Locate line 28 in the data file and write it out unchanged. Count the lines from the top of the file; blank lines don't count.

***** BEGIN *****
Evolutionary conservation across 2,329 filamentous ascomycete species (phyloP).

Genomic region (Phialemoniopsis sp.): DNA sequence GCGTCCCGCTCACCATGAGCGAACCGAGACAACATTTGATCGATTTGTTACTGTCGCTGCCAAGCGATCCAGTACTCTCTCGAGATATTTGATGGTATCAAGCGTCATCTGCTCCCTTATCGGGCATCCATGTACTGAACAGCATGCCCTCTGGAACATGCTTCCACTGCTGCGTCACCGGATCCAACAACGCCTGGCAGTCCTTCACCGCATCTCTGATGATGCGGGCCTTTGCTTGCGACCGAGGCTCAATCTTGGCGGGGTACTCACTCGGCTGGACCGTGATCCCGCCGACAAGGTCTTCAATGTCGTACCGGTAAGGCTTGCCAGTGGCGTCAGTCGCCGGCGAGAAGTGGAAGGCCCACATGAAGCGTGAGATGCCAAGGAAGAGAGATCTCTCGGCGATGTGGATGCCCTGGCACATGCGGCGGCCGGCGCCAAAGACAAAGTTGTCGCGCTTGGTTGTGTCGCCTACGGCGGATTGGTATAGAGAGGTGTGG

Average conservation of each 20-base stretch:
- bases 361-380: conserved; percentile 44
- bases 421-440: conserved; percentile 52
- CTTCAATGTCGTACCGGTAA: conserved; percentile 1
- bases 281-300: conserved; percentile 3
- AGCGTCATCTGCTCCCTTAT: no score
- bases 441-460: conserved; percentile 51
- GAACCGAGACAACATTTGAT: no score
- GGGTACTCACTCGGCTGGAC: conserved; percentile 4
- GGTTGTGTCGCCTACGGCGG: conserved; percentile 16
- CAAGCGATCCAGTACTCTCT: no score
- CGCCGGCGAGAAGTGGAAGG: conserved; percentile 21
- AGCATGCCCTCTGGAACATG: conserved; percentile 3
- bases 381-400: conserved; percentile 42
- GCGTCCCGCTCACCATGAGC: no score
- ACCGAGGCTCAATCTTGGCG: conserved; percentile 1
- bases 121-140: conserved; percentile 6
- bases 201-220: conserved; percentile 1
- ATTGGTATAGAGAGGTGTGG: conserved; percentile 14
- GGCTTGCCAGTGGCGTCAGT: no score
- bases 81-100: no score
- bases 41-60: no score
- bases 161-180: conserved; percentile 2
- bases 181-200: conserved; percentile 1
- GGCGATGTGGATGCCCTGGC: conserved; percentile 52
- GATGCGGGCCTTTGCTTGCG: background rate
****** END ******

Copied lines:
- GATGCGGGCCTTTGCTTGCG: background rate